[0041] However, modified check valve 200 has an additional drawback. The retention of disc 204 depends on a proper fit and connection of modified check valve 200 to ferrule 250. When ferrule 250 is not properly sized or configured to hold at least some portion of pin 1 12 in recessed portion 230 of body 202, disc 104 can easily become separated from the remainder of modified check valve 200. Similarly, any loosening of the connection between ferrule 250 and modified check valve 200, misalignment of the ferrule 250 to check valve 200, missing gasket, loose clamps holding ferrule 250 to check valve 200, or similar problem risks separation of disc 104. Once free, disc 104 is likely to travel downstream in the fluid consumer product where it can cause serious damage to equipment - such as other check valves, diaphragm pumps, product processing components such as dicers, etc. - or where it will be mixed in with a fluid consumer product in its final disposition (i.e. in a holding tank, packaged with the product, etc.). Either of these outcomes is highly undesirable. The loss of disc 204 from check valve 200 is further undesirable because it can affect performance of the associated diaphragm pump and, in some instances, the associated diaphragm pump will no longer be able to impart motive force on the fluid consumer product.

[0042] It is therefore needed in the art to provide a highly sanitary check valve which is not susceptible to a separated disc casualty. Such a design would overcome the drawbacks associated with both the check valve 100 described above with reference to Figs. 1A-1D and the modified check valve 200 described above with reference to Figs. 2A-2C.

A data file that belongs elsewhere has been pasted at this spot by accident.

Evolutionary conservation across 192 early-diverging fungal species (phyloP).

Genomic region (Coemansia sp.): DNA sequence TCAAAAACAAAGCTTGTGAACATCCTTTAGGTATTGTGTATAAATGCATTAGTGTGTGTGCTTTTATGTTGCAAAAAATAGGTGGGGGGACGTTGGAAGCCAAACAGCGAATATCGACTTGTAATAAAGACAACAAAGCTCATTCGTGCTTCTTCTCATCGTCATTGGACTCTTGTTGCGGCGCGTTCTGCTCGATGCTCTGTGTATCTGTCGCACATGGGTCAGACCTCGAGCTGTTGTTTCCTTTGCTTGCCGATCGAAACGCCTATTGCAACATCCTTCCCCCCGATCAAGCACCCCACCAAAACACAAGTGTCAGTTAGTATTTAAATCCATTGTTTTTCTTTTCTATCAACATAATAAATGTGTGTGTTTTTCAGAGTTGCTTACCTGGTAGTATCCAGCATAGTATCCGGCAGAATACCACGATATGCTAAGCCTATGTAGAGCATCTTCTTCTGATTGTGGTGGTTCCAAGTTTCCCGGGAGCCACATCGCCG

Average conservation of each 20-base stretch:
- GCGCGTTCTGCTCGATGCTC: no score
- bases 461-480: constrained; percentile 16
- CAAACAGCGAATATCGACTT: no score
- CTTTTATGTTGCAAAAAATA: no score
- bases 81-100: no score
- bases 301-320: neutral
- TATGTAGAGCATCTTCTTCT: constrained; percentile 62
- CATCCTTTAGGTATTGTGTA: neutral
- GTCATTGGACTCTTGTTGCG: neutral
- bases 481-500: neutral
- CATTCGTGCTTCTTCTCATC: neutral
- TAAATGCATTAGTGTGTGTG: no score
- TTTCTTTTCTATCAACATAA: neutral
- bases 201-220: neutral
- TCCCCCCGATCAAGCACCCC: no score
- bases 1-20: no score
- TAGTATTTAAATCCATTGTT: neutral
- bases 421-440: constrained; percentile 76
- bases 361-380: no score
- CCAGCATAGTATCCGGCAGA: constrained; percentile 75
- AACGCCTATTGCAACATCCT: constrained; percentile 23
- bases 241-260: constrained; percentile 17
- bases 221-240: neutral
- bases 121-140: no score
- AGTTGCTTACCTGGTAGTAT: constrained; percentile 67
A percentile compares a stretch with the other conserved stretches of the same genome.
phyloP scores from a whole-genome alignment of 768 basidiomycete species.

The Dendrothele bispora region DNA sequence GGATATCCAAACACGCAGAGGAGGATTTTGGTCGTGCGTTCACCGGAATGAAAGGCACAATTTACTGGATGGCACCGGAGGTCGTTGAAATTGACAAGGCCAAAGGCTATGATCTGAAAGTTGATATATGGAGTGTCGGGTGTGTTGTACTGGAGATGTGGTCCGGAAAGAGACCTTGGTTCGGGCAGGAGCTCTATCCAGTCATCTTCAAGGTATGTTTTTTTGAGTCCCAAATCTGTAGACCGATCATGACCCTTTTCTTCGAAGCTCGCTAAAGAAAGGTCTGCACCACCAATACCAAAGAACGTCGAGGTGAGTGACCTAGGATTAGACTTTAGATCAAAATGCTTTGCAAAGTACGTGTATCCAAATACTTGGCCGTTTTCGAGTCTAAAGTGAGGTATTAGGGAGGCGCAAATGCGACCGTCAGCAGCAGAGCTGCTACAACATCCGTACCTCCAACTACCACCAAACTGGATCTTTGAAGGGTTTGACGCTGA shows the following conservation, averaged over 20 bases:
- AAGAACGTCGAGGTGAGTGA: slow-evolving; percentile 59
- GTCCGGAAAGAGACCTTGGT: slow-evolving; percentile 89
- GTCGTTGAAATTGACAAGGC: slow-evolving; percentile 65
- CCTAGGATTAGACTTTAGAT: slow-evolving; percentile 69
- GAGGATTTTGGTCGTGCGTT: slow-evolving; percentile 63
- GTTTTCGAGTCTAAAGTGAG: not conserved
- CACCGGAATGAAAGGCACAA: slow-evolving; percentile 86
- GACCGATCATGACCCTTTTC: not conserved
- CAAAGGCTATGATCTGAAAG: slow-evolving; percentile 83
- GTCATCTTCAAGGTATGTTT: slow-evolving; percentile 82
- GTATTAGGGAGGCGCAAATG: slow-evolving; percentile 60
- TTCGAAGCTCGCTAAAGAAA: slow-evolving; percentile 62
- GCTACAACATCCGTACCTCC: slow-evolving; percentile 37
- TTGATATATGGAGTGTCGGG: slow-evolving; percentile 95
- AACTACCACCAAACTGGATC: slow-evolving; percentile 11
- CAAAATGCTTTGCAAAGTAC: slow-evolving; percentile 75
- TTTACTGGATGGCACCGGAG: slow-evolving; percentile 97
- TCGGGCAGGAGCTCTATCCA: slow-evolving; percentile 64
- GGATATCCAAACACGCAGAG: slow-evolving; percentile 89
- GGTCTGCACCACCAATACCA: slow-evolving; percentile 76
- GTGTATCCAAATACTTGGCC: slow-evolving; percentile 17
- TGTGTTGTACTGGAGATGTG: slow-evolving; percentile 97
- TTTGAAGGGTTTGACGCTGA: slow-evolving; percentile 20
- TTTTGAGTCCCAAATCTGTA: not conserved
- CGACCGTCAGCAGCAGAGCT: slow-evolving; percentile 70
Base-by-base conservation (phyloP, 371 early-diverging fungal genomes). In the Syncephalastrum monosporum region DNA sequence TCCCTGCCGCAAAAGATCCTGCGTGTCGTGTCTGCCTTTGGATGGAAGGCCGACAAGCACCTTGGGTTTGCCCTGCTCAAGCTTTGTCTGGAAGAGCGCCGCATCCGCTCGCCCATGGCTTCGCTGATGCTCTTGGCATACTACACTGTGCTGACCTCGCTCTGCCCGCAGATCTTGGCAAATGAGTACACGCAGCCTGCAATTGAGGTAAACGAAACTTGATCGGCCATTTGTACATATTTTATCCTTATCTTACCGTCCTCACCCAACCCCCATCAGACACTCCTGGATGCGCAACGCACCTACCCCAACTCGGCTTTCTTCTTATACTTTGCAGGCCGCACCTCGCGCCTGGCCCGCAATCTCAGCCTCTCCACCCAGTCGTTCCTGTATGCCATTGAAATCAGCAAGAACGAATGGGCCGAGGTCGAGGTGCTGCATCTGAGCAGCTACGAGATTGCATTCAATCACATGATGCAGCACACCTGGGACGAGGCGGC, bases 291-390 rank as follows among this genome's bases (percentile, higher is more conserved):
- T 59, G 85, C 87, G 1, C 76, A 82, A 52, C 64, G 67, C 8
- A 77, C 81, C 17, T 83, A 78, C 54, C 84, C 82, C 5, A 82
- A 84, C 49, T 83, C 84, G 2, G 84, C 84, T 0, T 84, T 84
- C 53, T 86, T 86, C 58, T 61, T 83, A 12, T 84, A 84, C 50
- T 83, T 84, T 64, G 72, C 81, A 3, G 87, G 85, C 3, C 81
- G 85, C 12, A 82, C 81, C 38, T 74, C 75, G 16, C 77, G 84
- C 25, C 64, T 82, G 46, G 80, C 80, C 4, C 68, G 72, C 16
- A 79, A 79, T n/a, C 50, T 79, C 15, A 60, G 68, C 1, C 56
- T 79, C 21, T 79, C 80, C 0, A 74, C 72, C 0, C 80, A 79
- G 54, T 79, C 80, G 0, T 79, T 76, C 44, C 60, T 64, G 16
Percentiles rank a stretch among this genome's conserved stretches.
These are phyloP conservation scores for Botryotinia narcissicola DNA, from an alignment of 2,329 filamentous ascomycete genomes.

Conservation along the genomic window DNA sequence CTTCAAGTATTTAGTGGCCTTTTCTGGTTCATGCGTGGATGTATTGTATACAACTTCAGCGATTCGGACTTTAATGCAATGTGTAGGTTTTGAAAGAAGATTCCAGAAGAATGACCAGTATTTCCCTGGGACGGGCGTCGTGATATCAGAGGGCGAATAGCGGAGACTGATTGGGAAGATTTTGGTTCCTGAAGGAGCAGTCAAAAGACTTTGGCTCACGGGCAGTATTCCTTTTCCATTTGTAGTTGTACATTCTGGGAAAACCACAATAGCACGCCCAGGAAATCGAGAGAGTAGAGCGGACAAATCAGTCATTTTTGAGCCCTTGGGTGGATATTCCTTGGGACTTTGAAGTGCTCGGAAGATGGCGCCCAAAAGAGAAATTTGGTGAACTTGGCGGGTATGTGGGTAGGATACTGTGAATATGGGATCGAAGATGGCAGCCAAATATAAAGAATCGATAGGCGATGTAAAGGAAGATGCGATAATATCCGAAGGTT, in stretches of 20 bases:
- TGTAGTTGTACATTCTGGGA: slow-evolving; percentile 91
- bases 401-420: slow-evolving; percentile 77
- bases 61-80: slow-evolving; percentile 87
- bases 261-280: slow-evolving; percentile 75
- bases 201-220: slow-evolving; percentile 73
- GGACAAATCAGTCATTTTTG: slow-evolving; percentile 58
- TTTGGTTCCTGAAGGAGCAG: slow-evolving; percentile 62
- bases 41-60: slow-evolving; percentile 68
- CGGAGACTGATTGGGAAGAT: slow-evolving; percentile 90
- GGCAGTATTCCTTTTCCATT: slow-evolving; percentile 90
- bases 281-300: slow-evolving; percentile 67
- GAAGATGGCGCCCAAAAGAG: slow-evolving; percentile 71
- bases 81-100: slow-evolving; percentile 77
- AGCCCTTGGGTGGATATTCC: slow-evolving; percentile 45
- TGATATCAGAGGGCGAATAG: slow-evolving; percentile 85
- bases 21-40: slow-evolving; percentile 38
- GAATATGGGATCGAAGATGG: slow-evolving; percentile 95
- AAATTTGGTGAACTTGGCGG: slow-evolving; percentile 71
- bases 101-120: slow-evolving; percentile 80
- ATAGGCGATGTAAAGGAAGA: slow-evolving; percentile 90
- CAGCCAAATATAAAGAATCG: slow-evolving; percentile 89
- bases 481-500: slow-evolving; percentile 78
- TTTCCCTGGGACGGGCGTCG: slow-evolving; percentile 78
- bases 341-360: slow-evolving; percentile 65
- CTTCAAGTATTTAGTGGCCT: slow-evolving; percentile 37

[0043] Figs 3A-3C provide depictions of a sanitary check valve 300 which overcomes the deficiencies of the prior art as described above. FIG. 3 A is a profile view of a sanitary check valve 300 in accordance with some embodiments of the present disclosure. FIG. 3B is a perspective view of a sanitary check valve 300 in accordance with some embodiments of the present disclosure. FIG. 3C is a perspective view of a partially-disassembled sanitary check valve 300 in accordance with some embodiments of the present disclosure.

[0044] Sanitary check valve 300 comprises a body 302 and disc 304. Body 302 includes a seating surface 306 around flow aperture 305 and a groove 308 adapted to receive a gasket ring when mating body 302 to a pipe, diaphragm pump, ferrule, or similar component.

[0045] Disc 304 is coupled to body 302 by hinge 360. Valve disc 304 is biased to rest against the seating surface 306 when there is no flow through the flow aperture 305 or when fluid is attempting to flow through the flow aperture 305 in a first direction. Valve disc 304 is adapted to separate from seating surface 306 when fluid is attempting to flow through flow aperture 305 in a second direction which is opposite the first direction. Thus valve disc 304 controls fluid flow by no permitting fluid flow through flow aperture 305 in a first direction but allowing flow through the flow aperture 305 in a second direction. In some embodiments during low flow in the second direction the valve disc 304 will only partially separate from seating surface 305.

[0046] Hinge 360 comprises a pin 312 having a pair of opposing free ends 314 and a pair of open hook receivers 362 each adapted to receive one of the opposing free ends 314 of pin 312. Open hook receivers 362 comprise an axially-extending member 364 and a radially extending member 366 which together form a receiving surface 368 which at least partially defines a receiving region 370. Open hook receivers 362 are thus adapted to prevent valve disc 304 from entering the fluid flow in the second direction by retaining hinge pin 312.